Tag Archives: NYC Human Rights Commission

 Is de Blasio’s Integration Plan a Political Ploy? Pitfalls Before and After School Integration

In the 1980’s and 90’s votes on the death penalty in Albany became a ritual, the bill would pass in the Republican-controlled Senate and stall in the Assembly; slowly the supporters gained votes in both houses and a death penalty law passed, and vetoed by Governor Mario Cuomo, it happened year after year for a decade. With the defeat of Cuomo and the election of George Pataki a death penalty law was inevitable and became law..

A few years later a Republican old timer bemoaned how passing a death penalty law was politically foolish; it removed a great election issue.

Is school integration the current day death penalty debate?

Tip O’Neill, a former Speaker of the House of Representatives, is famous for a simple quip: all politics is local.

The school integration struggle in New York City reminds us of the death penalty debate. For progressive voters in New York City and across the nation school integration is gospel. In the sixty-four years since the Brown v Board of Education decision cities and states have struggled with school integration; the courts have backed away from forcing integration plans, municipalities have found ways to avoid integration efforts, white parents have fled public schools, housing patterns and gentrification all combined to create more not fewer segregated schools.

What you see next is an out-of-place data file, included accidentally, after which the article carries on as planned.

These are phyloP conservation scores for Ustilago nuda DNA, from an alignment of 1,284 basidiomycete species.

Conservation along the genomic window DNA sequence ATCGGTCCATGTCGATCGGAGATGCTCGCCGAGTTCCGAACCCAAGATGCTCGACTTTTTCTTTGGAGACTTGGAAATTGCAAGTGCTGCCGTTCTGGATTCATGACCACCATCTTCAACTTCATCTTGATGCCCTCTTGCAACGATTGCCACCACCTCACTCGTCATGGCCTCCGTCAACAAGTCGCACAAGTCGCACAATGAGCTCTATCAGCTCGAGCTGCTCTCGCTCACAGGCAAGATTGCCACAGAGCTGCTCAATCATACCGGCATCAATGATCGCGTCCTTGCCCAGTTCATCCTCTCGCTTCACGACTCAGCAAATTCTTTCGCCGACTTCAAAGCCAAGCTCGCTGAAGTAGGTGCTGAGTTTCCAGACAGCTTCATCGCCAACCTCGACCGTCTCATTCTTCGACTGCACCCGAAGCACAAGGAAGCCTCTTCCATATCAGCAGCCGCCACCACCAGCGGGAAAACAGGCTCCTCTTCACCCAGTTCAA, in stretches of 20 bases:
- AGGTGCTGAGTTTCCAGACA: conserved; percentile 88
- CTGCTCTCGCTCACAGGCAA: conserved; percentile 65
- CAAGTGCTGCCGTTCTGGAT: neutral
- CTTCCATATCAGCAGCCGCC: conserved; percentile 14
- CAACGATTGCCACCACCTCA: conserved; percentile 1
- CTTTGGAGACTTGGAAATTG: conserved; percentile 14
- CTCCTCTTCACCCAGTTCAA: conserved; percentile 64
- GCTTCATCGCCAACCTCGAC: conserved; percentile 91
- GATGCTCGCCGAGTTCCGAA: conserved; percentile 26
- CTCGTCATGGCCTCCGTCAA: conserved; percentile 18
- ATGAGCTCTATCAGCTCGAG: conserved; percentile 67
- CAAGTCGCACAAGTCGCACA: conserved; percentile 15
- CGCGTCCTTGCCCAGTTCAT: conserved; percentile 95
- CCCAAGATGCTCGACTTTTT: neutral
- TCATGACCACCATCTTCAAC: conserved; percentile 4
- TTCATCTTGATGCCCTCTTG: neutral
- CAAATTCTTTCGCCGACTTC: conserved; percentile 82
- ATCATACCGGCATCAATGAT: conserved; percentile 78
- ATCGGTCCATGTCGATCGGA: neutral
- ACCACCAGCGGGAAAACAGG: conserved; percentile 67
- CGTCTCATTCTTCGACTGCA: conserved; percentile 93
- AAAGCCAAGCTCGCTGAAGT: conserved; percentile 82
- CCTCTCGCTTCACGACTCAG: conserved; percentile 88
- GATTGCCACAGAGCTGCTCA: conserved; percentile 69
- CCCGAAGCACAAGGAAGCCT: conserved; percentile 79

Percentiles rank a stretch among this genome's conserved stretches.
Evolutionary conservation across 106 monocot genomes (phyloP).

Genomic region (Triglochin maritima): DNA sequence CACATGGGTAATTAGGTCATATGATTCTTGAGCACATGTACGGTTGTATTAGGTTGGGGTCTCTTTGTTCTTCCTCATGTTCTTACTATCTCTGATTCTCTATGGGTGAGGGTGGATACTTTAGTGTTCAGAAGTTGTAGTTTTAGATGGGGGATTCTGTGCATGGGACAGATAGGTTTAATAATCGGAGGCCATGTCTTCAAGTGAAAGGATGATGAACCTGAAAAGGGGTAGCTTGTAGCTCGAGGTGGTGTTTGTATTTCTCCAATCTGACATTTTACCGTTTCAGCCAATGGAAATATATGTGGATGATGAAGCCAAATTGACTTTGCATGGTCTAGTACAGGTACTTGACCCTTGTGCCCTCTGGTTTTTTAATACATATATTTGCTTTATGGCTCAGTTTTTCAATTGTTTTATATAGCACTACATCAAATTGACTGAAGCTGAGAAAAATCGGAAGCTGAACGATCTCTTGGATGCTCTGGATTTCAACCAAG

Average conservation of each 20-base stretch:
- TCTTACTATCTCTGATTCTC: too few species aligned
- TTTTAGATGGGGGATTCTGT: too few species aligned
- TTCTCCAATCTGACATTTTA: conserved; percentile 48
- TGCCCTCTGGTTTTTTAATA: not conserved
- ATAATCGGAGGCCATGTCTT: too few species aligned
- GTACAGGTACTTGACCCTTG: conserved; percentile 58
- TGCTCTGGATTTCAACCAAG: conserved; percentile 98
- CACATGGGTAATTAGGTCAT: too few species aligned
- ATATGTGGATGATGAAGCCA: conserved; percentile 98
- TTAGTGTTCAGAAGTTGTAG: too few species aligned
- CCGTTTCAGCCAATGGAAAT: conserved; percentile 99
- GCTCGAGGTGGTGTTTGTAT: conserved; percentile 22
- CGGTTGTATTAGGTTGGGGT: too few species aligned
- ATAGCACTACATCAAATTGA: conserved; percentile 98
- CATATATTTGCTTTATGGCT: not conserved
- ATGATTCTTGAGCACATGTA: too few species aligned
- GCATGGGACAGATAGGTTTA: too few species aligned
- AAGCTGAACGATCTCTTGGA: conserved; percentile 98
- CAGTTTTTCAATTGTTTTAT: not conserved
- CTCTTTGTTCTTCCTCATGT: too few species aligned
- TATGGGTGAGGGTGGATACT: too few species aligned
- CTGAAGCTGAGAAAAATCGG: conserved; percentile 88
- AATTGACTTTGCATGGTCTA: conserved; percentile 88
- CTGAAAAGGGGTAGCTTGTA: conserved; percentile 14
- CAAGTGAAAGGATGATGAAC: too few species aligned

In 2014 a report from the UCLA Civil Rights Project pointed to New York as having the most segregated schools in the nation.

Of all the attempts to improve outcomes for children of color school integration is one of the few that has been successful.

The evidence is overwhelming: students of color have better outcomes in integrated classrooms.

Electeds in New York City have jumped on the school integration train, up to a point. There has been no discussion of what happens when students of color appear in their new schools. Will the classes also be integrated? Do the teachers have experience in teaching heterogeneous classrooms? Do the schools have teachers of color on the staffs?

Chalkbeat reports,

… city officials approved a plan that will ban selective admissions at all middle schools in a swath of Brooklyn. But as the dust settles, even parents who agree with the plan are nervous about how it will play out.